The company said it was the biggest in Britain by market capitalisation to guarantee to pay employees at least £7.45 an hour.
The rate is calculated on the basic cost of living in the UK and employers can choose to pay it voluntarily.
The move comes after it emerged in June that Ian Marchant, the outgoing head of SSE, who retired in the summer after a decade at the helm, had a basic salary of £870,000, up 2.5% from last year, and £1.1 million from a long-term bonus plan, as well as pension and benefits.
Two senior executives, including Alistair Phillips-Davies, who replaces Mr Marchant, almost doubled their pay.
The Perth-based firm is among energy providers who are expected to announce price rises next month. Formerly Scottish and Southern Energy, the company is the second biggest energy supplier in the UK with 10 million customers and 20,000 staff. Its last pre-tax profit was £1.4 billion.
The company said staff would now receive at least the living-wage rate, set at a level which ensures people can cover their basic cost of living including housing, bills, food and work travel. It said 148 employees in Scotland, England and Northern Ireland will benefit from a wage increase of around £1000 as a result of the decision.
It is being backdated to April. It said it would also ensure its supply chain paid employees the living wage from April 2014.
Mr Phillips-Davies said: "SSE is proud to become one of the first big companies to pay its employees the living wage.
"It is a matter of basic fairness that people should get a wage which is enough to cover their living expenses and SSE believes in being fair."
Rhys Moore, director of the Living Wage Foundation, said: "Today's announcement is a real milestone in the history of the living-wage movement.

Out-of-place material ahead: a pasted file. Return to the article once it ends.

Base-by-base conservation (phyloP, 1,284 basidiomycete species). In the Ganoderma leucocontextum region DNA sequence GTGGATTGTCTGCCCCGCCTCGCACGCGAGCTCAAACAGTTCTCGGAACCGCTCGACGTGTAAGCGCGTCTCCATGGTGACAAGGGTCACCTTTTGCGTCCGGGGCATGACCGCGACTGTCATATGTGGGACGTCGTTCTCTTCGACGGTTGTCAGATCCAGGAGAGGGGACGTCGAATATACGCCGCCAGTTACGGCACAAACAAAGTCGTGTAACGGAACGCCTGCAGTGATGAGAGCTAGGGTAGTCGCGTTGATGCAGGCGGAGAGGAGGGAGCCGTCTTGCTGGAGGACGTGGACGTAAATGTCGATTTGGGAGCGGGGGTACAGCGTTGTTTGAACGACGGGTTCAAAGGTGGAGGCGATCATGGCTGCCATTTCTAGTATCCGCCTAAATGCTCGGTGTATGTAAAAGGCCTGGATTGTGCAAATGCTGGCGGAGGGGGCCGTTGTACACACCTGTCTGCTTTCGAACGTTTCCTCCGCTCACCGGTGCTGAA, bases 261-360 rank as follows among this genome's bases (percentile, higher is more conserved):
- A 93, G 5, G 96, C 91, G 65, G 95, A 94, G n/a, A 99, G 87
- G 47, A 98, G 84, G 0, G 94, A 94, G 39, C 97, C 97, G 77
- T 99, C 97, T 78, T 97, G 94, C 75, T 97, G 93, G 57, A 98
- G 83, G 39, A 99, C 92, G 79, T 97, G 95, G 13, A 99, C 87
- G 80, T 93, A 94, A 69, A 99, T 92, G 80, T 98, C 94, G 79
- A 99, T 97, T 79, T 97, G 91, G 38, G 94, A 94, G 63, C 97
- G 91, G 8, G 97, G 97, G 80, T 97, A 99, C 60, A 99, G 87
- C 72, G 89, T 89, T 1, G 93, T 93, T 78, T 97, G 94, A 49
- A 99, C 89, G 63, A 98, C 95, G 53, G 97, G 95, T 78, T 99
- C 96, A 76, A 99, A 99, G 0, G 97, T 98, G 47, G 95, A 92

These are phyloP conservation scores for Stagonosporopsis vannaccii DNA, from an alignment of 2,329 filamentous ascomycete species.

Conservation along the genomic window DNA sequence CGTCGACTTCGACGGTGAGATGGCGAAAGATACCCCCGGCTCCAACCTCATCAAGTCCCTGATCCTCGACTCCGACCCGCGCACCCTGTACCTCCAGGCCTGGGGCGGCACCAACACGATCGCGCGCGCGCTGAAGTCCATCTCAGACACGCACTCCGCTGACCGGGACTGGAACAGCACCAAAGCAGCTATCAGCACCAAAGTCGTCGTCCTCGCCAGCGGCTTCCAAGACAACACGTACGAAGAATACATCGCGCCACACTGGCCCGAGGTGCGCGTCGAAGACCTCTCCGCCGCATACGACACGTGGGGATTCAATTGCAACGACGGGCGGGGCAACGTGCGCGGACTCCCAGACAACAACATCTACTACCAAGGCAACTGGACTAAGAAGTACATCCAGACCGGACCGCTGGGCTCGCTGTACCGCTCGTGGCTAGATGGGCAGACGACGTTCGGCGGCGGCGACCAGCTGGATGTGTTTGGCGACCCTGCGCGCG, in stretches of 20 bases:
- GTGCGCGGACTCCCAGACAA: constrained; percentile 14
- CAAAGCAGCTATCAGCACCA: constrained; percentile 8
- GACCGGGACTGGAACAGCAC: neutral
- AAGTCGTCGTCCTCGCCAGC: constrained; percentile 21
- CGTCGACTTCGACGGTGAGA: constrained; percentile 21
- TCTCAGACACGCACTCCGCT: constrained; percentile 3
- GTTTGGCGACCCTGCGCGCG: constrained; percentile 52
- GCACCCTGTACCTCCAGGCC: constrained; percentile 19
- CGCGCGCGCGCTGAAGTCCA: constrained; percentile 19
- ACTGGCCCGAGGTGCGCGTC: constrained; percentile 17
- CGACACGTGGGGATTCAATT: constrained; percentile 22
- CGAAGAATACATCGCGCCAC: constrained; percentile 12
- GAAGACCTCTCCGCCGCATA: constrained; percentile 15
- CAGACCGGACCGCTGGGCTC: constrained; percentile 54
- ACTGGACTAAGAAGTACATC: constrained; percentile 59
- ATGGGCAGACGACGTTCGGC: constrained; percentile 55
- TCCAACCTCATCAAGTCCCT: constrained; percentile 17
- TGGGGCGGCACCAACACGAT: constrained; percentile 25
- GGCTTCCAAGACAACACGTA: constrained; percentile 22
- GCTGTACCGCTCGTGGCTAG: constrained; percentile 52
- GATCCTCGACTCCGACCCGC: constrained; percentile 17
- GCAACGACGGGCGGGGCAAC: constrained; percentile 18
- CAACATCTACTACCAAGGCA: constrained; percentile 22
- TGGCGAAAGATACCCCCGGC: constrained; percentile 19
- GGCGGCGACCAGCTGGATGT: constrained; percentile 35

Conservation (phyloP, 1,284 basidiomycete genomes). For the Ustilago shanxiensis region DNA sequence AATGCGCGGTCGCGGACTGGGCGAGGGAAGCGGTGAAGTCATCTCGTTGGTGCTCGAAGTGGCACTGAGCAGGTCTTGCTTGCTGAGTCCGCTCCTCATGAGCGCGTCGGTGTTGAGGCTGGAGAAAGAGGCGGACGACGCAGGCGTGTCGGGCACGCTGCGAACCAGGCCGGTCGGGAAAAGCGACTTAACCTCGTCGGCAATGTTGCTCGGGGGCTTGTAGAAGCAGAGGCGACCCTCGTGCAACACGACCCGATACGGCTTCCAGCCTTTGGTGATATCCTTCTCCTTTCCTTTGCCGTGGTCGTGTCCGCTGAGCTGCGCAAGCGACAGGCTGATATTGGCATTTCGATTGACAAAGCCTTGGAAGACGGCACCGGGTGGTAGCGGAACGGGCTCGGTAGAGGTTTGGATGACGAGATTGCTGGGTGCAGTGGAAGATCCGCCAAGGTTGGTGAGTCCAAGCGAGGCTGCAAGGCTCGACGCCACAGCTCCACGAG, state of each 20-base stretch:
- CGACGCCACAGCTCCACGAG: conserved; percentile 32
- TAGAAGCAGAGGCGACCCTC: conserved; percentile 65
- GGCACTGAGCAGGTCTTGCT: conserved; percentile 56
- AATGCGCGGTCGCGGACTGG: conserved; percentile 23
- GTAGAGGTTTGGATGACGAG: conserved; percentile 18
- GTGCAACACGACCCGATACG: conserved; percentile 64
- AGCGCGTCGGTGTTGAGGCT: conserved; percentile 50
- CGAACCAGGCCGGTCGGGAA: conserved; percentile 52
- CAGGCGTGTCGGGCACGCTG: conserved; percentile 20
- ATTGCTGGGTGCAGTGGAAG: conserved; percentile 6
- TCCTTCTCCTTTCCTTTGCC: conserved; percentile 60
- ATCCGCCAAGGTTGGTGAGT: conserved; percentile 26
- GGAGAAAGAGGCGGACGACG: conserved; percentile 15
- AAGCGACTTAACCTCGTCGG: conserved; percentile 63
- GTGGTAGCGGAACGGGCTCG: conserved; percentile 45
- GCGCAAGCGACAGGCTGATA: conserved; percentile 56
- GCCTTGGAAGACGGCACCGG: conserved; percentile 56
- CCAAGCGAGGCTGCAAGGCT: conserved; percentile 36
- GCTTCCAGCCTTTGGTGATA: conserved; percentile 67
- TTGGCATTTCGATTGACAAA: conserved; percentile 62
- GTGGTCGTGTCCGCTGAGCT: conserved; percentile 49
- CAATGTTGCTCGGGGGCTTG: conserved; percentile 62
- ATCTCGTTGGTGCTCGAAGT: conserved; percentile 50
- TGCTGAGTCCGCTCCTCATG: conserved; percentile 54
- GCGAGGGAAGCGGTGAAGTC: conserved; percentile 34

"We now have the first energy supplier, the first UK utility and the first company in the top third of the FTSE 100 to become an accredited living-wage employer."
There are now almost 400 accredited living-wage employers in the UK, up from 70 this time last year, he said.
Deputy First Minister Nicola Sturgeon said: "We fully support the living-wage campaign - it can make a real difference to people's lives when they receive a fair wage.
"We are firmly of the view that employers should reward their staff fairly, which is why all public-sector staff under our direct control receive at least the Scottish living-wage rate and will do for the duration of this Parliament.
"It is great news that SSE have adopted the Scottish living wage and we would encourage all public, private and third-sector organisations to do likewise."
SSE organised an event yesterday to mark the occasion at its Centre for Engineering Excellence in Renewable Energy in Glasgow.
Unlike the national minimum wage, the living-wage rate is an informal benchmark, not a legally enforceable minimum level of pay.
The idea of the living wage has received widespread political support, but limited endorsement by employers to date.
Insurance giant Aviva and accountancy firm Deloitte are among the big firms which use it as a benchmark.
The living wage is now set at £8.55 an hour in London and £7.45 an hour in the rest of the UK.
By comparison, the national minimum wage is significantly lower. From October 1, 2013, the national minimum wage will be £6.31 an hour for adults, and £5.03 for those aged 18 to 21.